If there is some good to arise from the tragic death of Nathan Krasnopoler — the 20-year-old Johns Hopkins University student killed while riding his bicycle on University Parkway by an 83-year-old driver who didn't notice him in the bike lane — it may be to call greater attention to the dangers of Maryland's aging driver population.

Today, Mr. Krasnopoler's parents were in Annapolis to brief the House Environmental Matters Committee on the latest data provided by the Maryland Motor Vehicle Administration documenting the threat. The number of Maryland drivers over age 70 is expected to double in just seven years and triple in 15 as baby boomers reach their geriatric years.

Turning 70 doesn't necessarily make a person a bad driver, but as a group, older drivers are more prone to cause car crashes — even as they drive less. Declining skills and vision, slower reaction time and potentially reduced mental acuity are all factors.

One of the MVA statistics that leaps out is that while younger drivers are involved in more crashes — peaking at age 25-34 — the proportion of drivers who are at fault in crashes turns sharply upward after age 55. Indeed, licensed drivers age 80 or over are as likely as teens to be at fault in accidents.

Showing up at the MVA to renew a driver's license every two years may sound like a hassle, but it can also be a lifesaver. Just ask Susan Cohen and Mitchell Krasnopoler, who lost their son two years ago this month. Some "accidents" are potentially avoidable.,0,2705502.story
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October 2012 Subcommittee Reports Highlights

Biking in Maryland[B' Spokes: In keeping with my endeavors to add more transparency to MBPAC here are the subcommittee reports for the October 2012 MBPAC meeting (link at the end for the whole thing.) The Open Meeting Act requires meeting minutes as well as public notice of when and where these meetings take place. I guess these reports could satisfy the minutes requirement and we (the public) are still waiting to have some advance notice of these meetings but till then here is a glance of what they are up to.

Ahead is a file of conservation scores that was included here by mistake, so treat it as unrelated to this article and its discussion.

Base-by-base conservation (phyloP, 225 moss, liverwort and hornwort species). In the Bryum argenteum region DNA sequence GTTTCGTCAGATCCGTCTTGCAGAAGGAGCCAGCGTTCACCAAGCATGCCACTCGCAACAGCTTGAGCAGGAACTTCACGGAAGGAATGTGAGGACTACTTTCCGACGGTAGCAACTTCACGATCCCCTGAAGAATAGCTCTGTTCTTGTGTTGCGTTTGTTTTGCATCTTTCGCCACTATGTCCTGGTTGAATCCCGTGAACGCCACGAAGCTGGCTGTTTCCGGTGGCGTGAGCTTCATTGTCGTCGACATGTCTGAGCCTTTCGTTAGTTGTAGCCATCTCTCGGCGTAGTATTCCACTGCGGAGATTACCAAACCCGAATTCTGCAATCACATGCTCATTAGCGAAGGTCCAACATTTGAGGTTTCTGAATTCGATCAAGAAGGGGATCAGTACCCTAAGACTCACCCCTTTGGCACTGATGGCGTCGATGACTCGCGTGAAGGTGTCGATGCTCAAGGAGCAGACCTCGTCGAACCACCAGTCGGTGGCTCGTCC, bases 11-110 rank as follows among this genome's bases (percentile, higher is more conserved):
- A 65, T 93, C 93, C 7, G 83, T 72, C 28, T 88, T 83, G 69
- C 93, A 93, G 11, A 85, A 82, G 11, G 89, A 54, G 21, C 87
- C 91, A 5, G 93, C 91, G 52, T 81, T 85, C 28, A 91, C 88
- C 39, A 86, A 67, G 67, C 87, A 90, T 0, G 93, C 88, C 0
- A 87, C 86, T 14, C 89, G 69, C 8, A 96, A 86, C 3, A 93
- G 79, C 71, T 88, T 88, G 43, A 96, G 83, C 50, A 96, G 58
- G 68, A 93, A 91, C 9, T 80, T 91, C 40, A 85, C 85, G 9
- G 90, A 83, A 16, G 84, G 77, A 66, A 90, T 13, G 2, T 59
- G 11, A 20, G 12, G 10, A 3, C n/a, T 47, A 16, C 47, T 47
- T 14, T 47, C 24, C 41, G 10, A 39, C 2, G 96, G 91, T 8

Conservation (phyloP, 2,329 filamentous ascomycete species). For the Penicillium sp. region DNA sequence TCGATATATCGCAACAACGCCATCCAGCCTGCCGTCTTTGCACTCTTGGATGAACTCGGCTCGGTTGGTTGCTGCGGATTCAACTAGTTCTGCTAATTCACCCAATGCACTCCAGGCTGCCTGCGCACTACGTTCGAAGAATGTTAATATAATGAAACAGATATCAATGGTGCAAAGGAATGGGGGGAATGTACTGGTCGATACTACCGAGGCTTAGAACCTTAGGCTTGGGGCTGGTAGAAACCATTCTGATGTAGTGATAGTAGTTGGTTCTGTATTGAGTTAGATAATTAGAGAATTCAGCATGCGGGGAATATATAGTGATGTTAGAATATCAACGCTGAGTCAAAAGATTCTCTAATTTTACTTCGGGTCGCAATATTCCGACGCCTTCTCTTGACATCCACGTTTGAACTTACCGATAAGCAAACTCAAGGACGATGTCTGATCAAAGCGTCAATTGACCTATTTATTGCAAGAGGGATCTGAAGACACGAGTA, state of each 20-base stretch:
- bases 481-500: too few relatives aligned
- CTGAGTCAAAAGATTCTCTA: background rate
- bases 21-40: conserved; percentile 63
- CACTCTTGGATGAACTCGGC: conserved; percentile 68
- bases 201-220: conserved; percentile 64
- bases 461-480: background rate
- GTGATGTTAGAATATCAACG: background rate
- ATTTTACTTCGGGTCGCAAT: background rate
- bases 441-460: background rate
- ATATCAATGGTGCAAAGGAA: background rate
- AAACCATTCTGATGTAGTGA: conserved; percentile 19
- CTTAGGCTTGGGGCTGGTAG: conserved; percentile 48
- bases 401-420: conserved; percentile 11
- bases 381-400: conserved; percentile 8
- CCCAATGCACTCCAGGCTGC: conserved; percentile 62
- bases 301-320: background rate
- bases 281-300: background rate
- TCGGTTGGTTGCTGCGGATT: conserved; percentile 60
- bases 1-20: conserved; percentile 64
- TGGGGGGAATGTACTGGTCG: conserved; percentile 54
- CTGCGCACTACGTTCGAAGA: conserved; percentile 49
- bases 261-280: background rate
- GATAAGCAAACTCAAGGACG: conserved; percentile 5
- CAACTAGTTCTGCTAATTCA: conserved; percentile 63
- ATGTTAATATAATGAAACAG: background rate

I'll note that while these reports were originally emailed so the text could be scanned and searchable, they were converted to a picture PDF so I had to painstakingly retype what you see bellow. I don't have anything positive to say about this processes of obfuscating information other then something is better then nothing I guess.]

Over the last three months, Prince Georges has seen many news articles complaining about the lack of "crosswalks" on state highways. Elected officials from Edmonston and Seat Pleasant have both stated that there are few crosswalks on the state highways going through their towns and called on SHA to do something. In reality, these towns have unmarked crosswalks, and police forces that could enforce the law; but rather then do what is within their power, they ask SHA to paint white lines. Perhaps some crosswalk education is needed. Are crosswalk violations the "broken windows" of traffic enforcement?
[B' Spokes: Nice comment, too bad I get the impression that it dead ends there. It would be nice if someone somewhere would do something about Maryland's high pedestrian fatality rate.]

Law Enforcement Training
* A meeting regarding the draft Law Enforcement Bicycle Safety Training Video will take place October 11, just before the October MBPAC meeting the following day. I'll be able to provide an update there.
[B' Spokes: Good news that this is still being worked on. Though I can't help but think wouldn't it be nice if a notice went out saying the public is invited to attend the Educational and Awareness subcommittee meeting discussing the topic of the draft Law Enforcement Bicycle Safety Training Video. Instead all we get is the topic was discussed.]

5. Letter to MDOT Secretary regarding MDOT/MBPAC legislative coordinating procedures